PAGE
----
Issue 59

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Hogarth at Carchemish

The dig Imperial rivalry and a growing awareness that little was known of a major Anatolian civilisation of Late Bronze Age and Early Iron Age date – the Hittite Empire – led to a British Museum-funded expedition to explore the remains at Carchemish immediately before the First World War. The Hittites were represented by monumental […]

Museum: Smithsonian Institute

Ceramics of the Ancestors Central America’s ancient past at the Smithsonian Institution By 1500 BC, the inhabitants of Central America had settled in large villages. This more sedentary lifestyle and the development of maize farming that came with it allowed rapid population growth, and the evolution of complex and sophisticated forms of organisation, religion, and art. […]

Book Review: Exchange Networks and Local Transformations

Exchange Networks and Local Transformations Maria Emanuela Alberti and Serena Sabatini Oxbow Books, £38.00 ISBN 978-1842174852   Exploring the complex web of social, commercial, and cultural contacts that existed between the peoples of Bronze and Iron Age Europe, this collection of articles neatly integrates archaeological theory with discoveries from the field. It is a wide-ranging […]

Book Review: Horemheb: the forgotten pharaoh

Horemheb: The Forgotten Pharaoh Charlotte Booth Amberley, £9.99 ISBN 978-1445610184   Coming to the throne shortly after Akhenaten and Tutankhamun, Horemheb is often overshadowed by his more famous predecessors. Yet his 15-year reign was vital in restoring stability to Egypt after the dramatic cultural and social changes of the Amarna period, Charlotte Booth writes in […]

Book Review: The Oxford Handbook of Wetland Archaeology

The Oxford Handbook of Wetland Archaeology Francesco Menotti and Aidan O’Sullivan (eds) Oxford University Press, £110.00
 ISBN 978-0199573493    Wetland sites are found on every continent except Antarctica, encompassing a huge range of environments. These waterlogged landscapes are ideal for preserving organic materials such as wood and leather, making them a treasure trove for archaeologists. […]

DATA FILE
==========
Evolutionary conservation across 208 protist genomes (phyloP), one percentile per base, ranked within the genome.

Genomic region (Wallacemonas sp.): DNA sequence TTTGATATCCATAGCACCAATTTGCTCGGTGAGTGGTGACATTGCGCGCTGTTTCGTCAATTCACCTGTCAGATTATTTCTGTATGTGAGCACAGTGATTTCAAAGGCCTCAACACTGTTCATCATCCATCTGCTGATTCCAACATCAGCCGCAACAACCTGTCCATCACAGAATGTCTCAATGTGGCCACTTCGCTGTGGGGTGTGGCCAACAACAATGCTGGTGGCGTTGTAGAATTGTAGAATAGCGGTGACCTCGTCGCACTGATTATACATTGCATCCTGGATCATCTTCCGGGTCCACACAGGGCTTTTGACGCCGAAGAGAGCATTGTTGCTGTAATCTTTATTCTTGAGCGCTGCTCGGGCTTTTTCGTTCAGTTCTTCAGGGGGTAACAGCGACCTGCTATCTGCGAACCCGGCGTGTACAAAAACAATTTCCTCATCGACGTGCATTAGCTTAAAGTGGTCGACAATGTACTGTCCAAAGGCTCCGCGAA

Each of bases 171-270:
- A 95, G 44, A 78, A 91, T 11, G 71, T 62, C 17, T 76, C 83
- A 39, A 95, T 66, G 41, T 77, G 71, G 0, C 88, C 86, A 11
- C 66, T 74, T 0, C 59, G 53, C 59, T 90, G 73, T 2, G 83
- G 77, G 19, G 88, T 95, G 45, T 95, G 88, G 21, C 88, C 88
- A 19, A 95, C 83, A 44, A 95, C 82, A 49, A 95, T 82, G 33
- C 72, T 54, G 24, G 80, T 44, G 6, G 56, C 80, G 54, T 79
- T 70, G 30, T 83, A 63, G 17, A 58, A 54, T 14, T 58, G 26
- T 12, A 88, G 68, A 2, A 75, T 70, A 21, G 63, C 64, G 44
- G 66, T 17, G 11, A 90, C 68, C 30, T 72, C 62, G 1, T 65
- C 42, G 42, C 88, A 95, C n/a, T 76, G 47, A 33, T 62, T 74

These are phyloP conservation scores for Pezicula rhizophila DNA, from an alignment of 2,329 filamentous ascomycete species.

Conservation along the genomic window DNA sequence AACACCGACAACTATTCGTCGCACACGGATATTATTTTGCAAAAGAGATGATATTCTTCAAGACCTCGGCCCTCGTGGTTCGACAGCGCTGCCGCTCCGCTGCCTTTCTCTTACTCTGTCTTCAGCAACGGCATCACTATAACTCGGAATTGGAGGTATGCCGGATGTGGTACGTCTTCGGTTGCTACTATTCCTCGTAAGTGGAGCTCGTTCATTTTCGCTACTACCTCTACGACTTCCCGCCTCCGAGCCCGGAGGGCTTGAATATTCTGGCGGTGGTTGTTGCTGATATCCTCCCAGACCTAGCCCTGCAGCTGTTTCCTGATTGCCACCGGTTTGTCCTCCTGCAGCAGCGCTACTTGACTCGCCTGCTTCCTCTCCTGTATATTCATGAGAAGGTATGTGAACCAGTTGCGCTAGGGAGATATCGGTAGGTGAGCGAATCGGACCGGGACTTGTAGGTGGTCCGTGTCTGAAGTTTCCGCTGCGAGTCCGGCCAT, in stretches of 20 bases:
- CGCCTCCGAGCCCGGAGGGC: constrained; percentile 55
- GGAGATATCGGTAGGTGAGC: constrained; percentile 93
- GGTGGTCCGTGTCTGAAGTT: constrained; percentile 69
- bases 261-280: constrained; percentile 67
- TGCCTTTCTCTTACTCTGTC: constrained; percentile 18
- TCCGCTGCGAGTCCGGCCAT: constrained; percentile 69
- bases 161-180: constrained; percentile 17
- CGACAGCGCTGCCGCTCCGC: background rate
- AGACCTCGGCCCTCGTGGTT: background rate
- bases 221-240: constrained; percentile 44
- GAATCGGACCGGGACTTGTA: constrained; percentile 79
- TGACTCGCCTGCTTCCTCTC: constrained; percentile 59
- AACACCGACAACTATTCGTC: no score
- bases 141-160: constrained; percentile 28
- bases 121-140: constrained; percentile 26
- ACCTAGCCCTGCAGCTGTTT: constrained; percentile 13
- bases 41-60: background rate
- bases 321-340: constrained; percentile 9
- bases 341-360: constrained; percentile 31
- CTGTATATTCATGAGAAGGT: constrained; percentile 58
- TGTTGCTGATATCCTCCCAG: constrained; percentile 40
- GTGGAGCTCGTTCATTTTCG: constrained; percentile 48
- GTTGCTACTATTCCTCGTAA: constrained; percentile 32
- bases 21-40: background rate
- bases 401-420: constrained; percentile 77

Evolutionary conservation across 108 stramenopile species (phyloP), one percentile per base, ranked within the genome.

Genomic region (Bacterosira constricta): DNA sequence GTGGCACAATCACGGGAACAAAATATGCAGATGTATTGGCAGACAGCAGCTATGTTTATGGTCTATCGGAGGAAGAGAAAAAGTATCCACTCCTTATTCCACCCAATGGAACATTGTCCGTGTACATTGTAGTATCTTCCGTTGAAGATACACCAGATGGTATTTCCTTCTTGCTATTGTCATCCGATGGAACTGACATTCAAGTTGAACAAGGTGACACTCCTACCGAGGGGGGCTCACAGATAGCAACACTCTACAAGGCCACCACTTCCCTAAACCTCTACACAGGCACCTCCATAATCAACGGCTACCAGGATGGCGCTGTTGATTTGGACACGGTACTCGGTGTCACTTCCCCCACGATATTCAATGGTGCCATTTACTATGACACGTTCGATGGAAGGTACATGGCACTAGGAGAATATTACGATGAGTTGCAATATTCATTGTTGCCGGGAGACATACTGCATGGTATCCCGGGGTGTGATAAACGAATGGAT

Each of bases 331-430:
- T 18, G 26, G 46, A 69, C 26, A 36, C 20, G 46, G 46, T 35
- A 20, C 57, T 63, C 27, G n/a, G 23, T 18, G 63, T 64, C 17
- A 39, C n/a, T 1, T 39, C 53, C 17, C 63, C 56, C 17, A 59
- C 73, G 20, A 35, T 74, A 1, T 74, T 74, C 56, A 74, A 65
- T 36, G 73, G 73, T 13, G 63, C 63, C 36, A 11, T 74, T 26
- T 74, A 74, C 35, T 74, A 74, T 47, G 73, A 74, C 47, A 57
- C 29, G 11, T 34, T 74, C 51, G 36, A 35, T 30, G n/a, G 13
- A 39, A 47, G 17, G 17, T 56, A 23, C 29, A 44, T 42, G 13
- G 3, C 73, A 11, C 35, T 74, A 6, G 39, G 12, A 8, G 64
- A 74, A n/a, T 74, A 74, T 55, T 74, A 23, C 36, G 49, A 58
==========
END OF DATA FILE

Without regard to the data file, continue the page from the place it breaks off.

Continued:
Book Review: The Glory of Byzantium and Early Christendom

The Glory of Byzantium and Early Christendom Antony Eastmond Phaidon Press, £59.95 ISBN 978-0714848105 Spanning the 4th-15th centuries, from the late Roman Empire to the Renaissance, the Byzantine Empire witnessed colossal cultural changes. Nowhere are these shifts reflected more clearly than in the art of its inhabitants, which sheds light on their interests, social structures, […]

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CWA travels to: Knossos & Gournia

In the land of the minotaur Early summer, before the start of the school holidays, is the ideal time to visit Knossos: the weather is perfect but, more importantly, there are few cruise ships basking in the harbour at Heraklion, and few holiday-makers to crowd the view. So I found myself wandering the spectacular ruins […]

Richard Hodges travels to: Venice

Modern Italy has its problems, but it also has truly exceptional assets. Its new high-speed trains rate pretty highly on any list of new resources, while of those from the past, Venice – it goes without saying – is truly fuori dal mondo: out of this world. From Rome to Venice on the frecciarossa – […]

Book Review: Rock Art and Seascapes in Uppland

Rock Art and Seascapes in Uppland Johan Ling Oxbow Books, £20.00 ISBN 978-1842175132 Sweden boasts a stunning array of Early Bronze Age artwork, with rocky outcrops crammed with images of boats, people, and animals (CWA 54). In this slender new volume, Johan Ling provides a detailed study of the imagery on around 80 rock panels […]

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Chris Catling on… Crusader poo, Dick Whittington’s loo, and dirty graffiti

Spending a crusader penny To most of us, lavatories are ‘yuck’, but to archaeologists they can be gold – especially if you can get a research grant to study their contents. Biological anthropologist Dr Piers Mitchell of Cambridge University has been doing just that, having a good dig around in the 900-year-old ‘soil’ from a […]

Interview: Dr Zahi Hawass in his own words

Egypt’s former Minister of State for Antiquities Affairs fell into archaeology by chance, yet it came to dominate his life. Dr Zahi Hawass talks to CWA about how he discovered his passion for his country’s rich heritage, and why it remains undiminished to this day.

Cham temples and warships

Charles Higham on… Cham temples and warships

Swanning around Older readers will recall the television career of Sir Mortimer Wheeler, and his enormous impact on budding young archaeologists through the programme Animal, Vegetable, Mineral? Chaired by Glyn Daniel, it involved three panellists being challenged by a museum through the middleman and fixer David Attenborough to identity a range of objects from its […]

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